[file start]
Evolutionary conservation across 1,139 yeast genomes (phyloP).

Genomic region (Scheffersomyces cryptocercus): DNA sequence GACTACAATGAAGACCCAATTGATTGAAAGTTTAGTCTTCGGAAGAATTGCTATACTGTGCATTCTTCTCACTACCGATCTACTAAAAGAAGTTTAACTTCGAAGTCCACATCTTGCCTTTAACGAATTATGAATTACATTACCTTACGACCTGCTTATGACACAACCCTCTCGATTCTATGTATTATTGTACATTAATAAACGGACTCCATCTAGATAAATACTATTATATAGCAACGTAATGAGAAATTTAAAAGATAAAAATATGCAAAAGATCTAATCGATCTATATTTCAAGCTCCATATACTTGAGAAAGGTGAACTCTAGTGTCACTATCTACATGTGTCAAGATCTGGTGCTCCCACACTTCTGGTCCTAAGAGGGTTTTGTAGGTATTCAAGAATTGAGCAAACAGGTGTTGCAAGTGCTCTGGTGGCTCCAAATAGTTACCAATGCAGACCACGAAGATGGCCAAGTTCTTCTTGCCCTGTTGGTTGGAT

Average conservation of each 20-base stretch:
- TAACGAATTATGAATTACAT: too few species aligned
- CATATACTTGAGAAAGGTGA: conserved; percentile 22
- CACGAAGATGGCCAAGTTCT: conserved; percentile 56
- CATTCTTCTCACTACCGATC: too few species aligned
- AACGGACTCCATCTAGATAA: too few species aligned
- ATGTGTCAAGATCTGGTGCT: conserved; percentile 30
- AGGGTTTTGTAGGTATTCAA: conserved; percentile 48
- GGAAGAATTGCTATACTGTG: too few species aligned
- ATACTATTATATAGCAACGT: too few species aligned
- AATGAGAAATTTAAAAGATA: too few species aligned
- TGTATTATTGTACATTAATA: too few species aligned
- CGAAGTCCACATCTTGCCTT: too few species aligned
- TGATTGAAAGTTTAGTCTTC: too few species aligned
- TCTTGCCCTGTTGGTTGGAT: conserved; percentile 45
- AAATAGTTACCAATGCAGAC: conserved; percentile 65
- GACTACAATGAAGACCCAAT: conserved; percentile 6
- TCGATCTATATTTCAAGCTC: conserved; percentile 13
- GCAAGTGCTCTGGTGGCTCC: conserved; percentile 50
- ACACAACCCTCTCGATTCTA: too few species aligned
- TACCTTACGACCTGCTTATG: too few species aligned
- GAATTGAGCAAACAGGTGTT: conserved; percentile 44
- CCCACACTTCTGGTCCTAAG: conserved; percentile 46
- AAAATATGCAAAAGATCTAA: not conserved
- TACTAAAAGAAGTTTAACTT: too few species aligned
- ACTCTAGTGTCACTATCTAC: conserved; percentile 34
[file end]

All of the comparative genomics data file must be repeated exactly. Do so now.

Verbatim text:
Evolutionary conservation across 1,139 yeast genomes (phyloP).

Genomic region (Scheffersomyces cryptocercus): DNA sequence GACTACAATGAAGACCCAATTGATTGAAAGTTTAGTCTTCGGAAGAATTGCTATACTGTGCATTCTTCTCACTACCGATCTACTAAAAGAAGTTTAACTTCGAAGTCCACATCTTGCCTTTAACGAATTATGAATTACATTACCTTACGACCTGCTTATGACACAACCCTCTCGATTCTATGTATTATTGTACATTAATAAACGGACTCCATCTAGATAAATACTATTATATAGCAACGTAATGAGAAATTTAAAAGATAAAAATATGCAAAAGATCTAATCGATCTATATTTCAAGCTCCATATACTTGAGAAAGGTGAACTCTAGTGTCACTATCTACATGTGTCAAGATCTGGTGCTCCCACACTTCTGGTCCTAAGAGGGTTTTGTAGGTATTCAAGAATTGAGCAAACAGGTGTTGCAAGTGCTCTGGTGGCTCCAAATAGTTACCAATGCAGACCACGAAGATGGCCAAGTTCTTCTTGCCCTGTTGGTTGGAT

Average conservation of each 20-base stretch:
- TAACGAATTATGAATTACAT: too few species aligned
- CATATACTTGAGAAAGGTGA: conserved; percentile 22
- CACGAAGATGGCCAAGTTCT: conserved; percentile 56
- CATTCTTCTCACTACCGATC: too few species aligned
- AACGGACTCCATCTAGATAA: too few species aligned
- ATGTGTCAAGATCTGGTGCT: conserved; percentile 30
- AGGGTTTTGTAGGTATTCAA: conserved; percentile 48
- GGAAGAATTGCTATACTGTG: too few species aligned
- ATACTATTATATAGCAACGT: too few species aligned
- AATGAGAAATTTAAAAGATA: too few species aligned
- TGTATTATTGTACATTAATA: too few species aligned
- CGAAGTCCACATCTTGCCTT: too few species aligned
- TGATTGAAAGTTTAGTCTTC: too few species aligned
- TCTTGCCCTGTTGGTTGGAT: conserved; percentile 45
- AAATAGTTACCAATGCAGAC: conserved; percentile 65
- GACTACAATGAAGACCCAAT: conserved; percentile 6
- TCGATCTATATTTCAAGCTC: conserved; percentile 13
- GCAAGTGCTCTGGTGGCTCC: conserved; percentile 50
- ACACAACCCTCTCGATTCTA: too few species aligned
- TACCTTACGACCTGCTTATG: too few species aligned
- GAATTGAGCAAACAGGTGTT: conserved; percentile 44
- CCCACACTTCTGGTCCTAAG: conserved; percentile 46
- AAAATATGCAAAAGATCTAA: not conserved
- TACTAAAAGAAGTTTAACTT: too few species aligned
- ACTCTAGTGTCACTATCTAC: conserved; percentile 34